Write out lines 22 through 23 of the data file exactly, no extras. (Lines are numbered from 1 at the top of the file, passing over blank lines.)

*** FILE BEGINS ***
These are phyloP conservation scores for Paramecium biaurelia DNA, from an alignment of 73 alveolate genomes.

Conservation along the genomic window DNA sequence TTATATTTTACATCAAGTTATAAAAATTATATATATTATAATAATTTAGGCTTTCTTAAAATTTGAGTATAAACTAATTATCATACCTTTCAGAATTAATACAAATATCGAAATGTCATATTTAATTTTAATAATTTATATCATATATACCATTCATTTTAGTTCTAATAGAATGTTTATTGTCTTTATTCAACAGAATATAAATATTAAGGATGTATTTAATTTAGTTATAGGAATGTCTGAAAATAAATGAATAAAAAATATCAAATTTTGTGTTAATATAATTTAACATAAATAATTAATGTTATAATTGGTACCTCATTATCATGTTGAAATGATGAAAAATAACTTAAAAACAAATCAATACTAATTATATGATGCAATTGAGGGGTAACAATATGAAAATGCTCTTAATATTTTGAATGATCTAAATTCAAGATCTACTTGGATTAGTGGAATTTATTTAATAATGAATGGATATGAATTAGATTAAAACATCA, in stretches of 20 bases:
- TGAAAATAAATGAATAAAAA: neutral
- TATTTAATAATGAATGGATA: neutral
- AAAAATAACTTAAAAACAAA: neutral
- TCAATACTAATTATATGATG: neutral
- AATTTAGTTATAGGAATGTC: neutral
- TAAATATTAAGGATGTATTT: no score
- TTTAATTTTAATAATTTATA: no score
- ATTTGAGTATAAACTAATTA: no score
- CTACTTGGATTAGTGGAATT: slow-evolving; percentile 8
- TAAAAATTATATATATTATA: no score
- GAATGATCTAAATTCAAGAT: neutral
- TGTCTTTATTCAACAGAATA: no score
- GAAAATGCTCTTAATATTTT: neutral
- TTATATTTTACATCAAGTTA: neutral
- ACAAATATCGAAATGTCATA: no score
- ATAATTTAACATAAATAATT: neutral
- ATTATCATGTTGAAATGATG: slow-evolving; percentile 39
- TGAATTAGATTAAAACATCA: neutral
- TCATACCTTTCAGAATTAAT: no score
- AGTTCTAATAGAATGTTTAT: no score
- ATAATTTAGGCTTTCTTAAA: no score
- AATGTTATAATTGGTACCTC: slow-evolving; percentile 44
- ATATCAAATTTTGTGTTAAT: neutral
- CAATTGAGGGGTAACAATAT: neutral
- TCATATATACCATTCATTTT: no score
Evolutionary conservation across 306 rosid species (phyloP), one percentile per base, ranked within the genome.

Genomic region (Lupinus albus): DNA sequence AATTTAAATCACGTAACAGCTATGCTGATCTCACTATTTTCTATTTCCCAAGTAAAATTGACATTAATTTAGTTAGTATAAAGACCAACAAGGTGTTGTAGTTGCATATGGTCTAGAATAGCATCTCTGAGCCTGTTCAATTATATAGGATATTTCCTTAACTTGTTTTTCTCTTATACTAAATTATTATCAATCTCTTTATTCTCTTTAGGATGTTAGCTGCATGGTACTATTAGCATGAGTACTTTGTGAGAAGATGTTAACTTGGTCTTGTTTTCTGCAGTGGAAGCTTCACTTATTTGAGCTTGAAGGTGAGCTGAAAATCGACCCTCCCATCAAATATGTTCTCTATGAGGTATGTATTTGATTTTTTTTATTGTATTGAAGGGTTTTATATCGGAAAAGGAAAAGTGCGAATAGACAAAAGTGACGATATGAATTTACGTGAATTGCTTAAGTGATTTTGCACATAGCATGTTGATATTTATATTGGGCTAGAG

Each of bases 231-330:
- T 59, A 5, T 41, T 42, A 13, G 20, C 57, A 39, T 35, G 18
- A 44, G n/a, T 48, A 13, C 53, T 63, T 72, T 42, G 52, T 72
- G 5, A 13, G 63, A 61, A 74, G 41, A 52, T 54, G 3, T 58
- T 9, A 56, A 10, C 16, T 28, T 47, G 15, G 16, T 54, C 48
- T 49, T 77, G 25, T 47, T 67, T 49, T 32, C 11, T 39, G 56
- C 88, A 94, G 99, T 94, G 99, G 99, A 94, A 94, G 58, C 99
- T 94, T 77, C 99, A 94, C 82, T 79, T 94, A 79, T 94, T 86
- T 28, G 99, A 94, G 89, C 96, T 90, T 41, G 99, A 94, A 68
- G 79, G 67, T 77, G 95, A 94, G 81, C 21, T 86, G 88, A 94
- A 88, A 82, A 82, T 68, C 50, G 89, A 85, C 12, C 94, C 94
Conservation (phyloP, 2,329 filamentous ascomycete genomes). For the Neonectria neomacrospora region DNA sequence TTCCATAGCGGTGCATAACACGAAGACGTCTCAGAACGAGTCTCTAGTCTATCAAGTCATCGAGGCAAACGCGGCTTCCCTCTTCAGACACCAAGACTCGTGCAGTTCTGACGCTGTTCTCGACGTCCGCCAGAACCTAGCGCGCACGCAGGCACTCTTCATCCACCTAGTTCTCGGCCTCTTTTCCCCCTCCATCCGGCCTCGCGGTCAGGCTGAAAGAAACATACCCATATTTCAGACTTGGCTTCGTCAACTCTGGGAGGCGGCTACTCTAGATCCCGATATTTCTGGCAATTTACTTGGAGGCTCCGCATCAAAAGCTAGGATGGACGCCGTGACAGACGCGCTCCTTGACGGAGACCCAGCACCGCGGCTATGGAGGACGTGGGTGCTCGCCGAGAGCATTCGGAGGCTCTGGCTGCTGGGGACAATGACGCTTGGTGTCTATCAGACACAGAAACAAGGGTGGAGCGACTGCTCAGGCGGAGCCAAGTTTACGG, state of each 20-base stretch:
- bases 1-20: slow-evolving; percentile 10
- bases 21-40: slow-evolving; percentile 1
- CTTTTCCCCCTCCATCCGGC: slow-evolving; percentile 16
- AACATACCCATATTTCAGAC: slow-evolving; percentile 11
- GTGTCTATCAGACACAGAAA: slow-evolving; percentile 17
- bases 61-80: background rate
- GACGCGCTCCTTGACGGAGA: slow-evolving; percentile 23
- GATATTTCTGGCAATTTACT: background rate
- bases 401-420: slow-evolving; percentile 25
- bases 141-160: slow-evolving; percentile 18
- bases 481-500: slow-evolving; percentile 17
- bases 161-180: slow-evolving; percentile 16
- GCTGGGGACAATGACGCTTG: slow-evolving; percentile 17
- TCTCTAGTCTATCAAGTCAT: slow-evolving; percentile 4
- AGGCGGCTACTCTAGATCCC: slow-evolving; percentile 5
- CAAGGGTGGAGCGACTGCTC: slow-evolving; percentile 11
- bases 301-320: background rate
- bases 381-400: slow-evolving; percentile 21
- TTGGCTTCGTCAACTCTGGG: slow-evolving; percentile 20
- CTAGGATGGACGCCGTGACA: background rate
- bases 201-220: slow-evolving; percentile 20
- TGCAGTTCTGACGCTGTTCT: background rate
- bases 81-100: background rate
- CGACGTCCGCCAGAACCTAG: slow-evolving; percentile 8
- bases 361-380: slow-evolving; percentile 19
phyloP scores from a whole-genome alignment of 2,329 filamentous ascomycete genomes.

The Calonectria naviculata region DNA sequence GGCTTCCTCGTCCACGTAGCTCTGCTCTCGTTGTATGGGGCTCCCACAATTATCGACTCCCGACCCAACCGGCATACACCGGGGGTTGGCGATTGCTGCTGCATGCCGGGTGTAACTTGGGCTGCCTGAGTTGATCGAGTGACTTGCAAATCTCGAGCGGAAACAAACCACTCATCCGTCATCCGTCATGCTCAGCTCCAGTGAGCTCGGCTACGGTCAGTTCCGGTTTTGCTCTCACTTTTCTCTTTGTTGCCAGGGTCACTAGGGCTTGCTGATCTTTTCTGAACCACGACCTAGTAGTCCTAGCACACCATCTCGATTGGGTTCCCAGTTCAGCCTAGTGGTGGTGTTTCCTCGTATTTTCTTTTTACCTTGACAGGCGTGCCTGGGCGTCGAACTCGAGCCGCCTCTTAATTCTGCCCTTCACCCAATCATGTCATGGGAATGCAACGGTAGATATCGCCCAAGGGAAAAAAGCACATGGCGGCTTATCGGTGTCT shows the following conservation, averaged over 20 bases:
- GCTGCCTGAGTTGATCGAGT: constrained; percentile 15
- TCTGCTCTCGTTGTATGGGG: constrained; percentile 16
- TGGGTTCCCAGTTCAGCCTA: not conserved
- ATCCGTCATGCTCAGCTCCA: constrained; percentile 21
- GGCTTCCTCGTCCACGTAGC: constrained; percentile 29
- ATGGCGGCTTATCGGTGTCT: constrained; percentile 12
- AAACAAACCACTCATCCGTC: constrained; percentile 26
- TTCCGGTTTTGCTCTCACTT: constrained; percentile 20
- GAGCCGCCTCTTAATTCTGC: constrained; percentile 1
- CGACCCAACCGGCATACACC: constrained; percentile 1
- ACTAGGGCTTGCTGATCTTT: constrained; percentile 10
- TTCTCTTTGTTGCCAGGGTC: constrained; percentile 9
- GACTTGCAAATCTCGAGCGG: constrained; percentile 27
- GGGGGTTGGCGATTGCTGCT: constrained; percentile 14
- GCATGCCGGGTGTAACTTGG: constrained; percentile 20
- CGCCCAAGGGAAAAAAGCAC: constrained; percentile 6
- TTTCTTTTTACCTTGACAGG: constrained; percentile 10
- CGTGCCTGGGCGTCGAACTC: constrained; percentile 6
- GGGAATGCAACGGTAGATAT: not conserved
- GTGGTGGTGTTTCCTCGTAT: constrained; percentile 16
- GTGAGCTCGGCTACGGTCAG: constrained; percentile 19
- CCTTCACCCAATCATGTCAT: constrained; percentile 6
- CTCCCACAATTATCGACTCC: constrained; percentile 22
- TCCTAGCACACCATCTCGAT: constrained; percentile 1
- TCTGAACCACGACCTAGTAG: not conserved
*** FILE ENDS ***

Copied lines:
- AGTTCTAATAGAATGTTTAT: no score
- ATAATTTAGGCTTTCTTAAA: no score